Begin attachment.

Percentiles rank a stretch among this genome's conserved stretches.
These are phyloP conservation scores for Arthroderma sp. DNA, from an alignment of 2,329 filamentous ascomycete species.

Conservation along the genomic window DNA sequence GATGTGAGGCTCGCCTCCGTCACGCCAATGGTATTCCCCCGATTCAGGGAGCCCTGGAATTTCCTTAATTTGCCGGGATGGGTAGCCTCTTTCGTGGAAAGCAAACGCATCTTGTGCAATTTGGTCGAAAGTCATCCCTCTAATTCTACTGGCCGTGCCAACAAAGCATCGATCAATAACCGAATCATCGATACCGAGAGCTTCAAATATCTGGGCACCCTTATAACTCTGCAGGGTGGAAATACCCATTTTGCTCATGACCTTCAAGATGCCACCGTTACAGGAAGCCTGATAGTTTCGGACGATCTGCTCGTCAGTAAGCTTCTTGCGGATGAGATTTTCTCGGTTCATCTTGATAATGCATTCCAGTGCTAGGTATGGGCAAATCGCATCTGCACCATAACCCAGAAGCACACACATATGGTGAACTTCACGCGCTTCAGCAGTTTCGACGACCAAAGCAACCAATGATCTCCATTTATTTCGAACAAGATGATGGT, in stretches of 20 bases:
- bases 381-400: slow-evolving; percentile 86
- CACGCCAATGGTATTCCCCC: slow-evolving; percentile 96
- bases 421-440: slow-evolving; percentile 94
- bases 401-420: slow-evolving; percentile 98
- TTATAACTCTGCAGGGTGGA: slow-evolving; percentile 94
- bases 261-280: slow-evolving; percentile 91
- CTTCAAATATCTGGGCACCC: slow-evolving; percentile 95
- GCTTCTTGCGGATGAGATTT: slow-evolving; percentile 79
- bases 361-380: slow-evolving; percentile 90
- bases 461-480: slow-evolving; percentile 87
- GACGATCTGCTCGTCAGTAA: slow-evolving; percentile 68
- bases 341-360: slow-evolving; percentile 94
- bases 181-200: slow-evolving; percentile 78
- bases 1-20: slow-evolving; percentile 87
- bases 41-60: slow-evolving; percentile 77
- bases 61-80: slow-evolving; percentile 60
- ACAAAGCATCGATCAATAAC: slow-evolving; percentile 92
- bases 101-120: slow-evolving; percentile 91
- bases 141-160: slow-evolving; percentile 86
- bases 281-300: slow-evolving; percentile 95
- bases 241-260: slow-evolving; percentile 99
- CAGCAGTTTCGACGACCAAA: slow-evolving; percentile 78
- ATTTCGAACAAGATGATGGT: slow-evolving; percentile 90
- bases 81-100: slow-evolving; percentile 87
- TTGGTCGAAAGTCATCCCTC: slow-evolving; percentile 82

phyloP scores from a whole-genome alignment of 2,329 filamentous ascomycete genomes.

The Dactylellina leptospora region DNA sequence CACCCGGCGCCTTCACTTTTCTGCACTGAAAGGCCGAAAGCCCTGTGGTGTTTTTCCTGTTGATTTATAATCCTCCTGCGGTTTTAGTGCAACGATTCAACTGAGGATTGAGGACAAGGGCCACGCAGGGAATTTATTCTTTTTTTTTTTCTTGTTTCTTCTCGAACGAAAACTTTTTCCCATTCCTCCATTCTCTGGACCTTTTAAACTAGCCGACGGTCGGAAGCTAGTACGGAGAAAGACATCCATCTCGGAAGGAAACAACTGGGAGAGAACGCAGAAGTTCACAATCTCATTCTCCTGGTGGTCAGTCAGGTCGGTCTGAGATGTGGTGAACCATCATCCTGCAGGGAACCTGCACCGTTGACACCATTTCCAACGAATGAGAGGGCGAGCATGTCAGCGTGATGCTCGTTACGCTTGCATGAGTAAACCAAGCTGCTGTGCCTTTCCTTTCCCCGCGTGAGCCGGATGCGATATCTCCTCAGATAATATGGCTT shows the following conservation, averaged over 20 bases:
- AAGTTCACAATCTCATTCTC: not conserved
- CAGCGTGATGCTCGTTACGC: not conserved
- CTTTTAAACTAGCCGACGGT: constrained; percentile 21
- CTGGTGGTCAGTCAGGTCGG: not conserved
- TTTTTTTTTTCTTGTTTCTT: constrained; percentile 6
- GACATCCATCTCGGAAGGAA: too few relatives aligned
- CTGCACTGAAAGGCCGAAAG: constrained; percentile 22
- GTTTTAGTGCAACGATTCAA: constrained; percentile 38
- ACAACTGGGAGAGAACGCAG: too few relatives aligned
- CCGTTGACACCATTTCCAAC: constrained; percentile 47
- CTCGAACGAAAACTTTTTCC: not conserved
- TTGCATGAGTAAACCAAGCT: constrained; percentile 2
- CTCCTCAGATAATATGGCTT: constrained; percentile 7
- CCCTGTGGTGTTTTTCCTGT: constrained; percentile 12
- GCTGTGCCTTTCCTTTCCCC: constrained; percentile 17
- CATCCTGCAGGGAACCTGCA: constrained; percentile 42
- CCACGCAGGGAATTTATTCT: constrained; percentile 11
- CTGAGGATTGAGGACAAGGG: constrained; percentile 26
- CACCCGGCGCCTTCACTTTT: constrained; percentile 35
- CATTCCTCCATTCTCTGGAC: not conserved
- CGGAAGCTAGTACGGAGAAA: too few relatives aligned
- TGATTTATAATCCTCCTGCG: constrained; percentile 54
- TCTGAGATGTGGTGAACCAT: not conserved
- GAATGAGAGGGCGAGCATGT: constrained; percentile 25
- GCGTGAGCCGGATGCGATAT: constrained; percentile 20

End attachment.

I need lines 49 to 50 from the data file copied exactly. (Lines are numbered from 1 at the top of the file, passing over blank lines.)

- CACCCGGCGCCTTCACTTTT: constrained; percentile 35
- CATTCCTCCATTCTCTGGAC: not conserved